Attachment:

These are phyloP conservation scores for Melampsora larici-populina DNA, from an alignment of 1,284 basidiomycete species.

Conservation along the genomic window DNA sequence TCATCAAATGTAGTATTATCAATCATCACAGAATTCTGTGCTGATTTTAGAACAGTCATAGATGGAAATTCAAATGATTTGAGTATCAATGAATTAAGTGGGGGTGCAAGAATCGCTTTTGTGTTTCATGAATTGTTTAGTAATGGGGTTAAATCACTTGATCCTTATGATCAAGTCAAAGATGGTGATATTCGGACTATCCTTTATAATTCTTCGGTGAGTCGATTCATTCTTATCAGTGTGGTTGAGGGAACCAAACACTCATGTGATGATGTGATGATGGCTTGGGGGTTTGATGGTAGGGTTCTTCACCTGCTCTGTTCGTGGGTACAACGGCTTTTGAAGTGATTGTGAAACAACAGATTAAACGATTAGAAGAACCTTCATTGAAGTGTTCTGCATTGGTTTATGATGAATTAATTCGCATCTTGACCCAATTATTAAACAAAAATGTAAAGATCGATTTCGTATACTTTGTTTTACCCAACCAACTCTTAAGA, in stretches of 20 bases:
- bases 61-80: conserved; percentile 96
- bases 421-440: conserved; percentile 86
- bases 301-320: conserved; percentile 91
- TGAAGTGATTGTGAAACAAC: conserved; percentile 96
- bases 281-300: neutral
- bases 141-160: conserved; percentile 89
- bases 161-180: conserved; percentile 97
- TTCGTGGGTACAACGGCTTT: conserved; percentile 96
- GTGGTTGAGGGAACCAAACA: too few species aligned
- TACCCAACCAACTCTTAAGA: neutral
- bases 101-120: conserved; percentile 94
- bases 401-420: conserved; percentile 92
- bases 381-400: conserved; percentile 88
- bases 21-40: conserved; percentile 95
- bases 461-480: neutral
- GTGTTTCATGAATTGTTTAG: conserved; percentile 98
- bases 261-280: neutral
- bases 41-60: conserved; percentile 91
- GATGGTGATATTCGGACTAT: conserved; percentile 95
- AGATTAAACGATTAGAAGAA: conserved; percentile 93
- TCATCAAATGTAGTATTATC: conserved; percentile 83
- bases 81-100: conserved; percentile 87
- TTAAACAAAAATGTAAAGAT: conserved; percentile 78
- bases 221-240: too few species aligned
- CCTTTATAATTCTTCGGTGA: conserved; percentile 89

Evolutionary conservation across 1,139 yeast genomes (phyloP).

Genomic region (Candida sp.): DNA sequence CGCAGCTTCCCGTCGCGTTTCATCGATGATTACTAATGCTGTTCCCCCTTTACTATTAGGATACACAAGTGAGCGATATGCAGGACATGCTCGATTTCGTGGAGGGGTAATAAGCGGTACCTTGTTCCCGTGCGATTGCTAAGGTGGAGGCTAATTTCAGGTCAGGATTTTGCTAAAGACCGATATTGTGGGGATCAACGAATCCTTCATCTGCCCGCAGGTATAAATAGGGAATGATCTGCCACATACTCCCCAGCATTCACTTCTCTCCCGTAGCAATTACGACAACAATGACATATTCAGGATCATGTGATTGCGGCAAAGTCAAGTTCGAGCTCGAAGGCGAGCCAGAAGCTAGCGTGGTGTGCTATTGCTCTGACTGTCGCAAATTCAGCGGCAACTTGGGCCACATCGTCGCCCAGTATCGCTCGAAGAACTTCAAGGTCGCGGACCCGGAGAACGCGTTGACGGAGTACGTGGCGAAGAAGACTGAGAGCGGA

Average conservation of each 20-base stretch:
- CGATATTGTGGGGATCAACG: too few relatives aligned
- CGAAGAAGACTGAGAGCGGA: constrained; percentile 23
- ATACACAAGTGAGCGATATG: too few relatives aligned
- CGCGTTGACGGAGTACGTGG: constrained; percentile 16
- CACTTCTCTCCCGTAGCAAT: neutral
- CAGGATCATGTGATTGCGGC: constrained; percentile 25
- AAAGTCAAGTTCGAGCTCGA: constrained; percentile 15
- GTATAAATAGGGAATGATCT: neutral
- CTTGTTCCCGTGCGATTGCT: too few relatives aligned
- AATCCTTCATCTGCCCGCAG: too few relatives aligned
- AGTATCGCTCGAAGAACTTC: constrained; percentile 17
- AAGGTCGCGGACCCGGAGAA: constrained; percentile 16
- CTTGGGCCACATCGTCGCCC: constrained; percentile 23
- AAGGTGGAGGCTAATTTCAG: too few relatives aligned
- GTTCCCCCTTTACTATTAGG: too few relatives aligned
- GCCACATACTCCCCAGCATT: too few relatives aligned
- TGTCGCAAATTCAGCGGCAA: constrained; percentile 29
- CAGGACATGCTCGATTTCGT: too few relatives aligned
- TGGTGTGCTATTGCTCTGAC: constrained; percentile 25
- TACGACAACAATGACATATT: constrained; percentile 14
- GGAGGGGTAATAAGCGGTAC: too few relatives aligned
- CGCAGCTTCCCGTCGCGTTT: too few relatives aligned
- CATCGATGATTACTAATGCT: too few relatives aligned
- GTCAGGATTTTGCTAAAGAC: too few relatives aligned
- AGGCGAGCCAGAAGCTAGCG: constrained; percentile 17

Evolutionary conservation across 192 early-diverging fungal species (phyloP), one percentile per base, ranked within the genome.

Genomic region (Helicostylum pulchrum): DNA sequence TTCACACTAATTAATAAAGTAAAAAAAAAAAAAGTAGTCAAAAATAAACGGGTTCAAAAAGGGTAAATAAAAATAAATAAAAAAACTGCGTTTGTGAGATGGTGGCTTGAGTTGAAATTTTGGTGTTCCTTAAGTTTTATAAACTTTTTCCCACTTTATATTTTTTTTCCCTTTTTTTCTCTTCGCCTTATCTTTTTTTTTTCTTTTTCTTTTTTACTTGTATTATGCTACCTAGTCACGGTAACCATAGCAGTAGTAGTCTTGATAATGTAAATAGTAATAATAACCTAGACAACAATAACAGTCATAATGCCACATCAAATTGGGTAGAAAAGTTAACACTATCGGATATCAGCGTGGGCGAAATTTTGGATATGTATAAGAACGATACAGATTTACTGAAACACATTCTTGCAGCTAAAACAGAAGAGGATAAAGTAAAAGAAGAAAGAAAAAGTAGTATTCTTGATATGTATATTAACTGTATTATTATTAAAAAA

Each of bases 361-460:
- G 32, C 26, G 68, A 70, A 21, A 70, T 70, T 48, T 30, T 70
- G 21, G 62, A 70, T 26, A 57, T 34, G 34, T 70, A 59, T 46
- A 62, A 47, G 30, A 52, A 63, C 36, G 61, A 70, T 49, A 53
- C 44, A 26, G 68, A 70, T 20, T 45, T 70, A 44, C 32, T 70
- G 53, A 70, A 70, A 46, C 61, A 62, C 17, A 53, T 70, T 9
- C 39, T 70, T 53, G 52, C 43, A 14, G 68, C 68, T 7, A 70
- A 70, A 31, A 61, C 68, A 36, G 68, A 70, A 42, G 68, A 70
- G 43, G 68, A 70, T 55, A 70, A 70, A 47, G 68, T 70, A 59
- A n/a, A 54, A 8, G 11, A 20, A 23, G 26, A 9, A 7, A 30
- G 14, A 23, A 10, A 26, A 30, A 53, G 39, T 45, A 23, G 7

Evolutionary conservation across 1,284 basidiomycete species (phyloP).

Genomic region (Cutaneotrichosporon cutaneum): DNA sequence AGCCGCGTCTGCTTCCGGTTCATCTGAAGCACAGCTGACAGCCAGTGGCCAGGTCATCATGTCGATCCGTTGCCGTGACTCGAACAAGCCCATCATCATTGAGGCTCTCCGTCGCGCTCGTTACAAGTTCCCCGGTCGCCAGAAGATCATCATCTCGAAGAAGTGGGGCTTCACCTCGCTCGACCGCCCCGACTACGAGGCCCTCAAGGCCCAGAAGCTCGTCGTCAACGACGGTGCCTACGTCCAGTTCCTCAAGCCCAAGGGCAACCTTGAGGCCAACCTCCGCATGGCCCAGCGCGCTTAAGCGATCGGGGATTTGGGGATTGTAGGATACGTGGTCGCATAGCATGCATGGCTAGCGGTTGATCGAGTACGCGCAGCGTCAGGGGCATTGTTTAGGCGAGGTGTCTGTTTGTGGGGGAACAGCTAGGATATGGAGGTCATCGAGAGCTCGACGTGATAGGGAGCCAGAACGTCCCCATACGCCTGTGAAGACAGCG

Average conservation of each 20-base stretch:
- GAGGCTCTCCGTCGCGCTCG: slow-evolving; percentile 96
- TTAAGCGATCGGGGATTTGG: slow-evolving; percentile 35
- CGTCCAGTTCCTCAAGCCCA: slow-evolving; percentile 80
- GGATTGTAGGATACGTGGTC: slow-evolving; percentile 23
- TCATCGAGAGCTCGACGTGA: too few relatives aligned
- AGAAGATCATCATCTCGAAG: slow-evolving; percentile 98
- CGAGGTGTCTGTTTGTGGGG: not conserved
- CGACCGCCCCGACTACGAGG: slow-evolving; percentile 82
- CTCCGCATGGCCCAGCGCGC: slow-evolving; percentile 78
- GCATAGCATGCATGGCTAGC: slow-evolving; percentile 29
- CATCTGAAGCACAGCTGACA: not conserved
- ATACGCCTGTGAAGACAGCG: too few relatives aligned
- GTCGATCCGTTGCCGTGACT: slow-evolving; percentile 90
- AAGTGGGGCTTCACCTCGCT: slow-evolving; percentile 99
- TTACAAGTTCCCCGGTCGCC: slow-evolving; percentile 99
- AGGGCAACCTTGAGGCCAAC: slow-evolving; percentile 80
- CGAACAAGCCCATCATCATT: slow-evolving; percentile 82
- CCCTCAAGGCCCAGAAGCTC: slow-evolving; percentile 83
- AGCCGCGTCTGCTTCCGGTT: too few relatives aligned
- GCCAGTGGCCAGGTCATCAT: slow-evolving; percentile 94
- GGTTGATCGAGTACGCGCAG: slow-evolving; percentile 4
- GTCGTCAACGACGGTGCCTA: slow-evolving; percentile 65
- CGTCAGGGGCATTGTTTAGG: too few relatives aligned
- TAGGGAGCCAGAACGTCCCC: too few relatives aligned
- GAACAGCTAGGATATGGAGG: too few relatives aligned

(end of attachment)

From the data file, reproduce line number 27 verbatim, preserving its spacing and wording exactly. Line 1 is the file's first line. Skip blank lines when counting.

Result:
- CCTTTATAATTCTTCGGTGA: conserved; percentile 89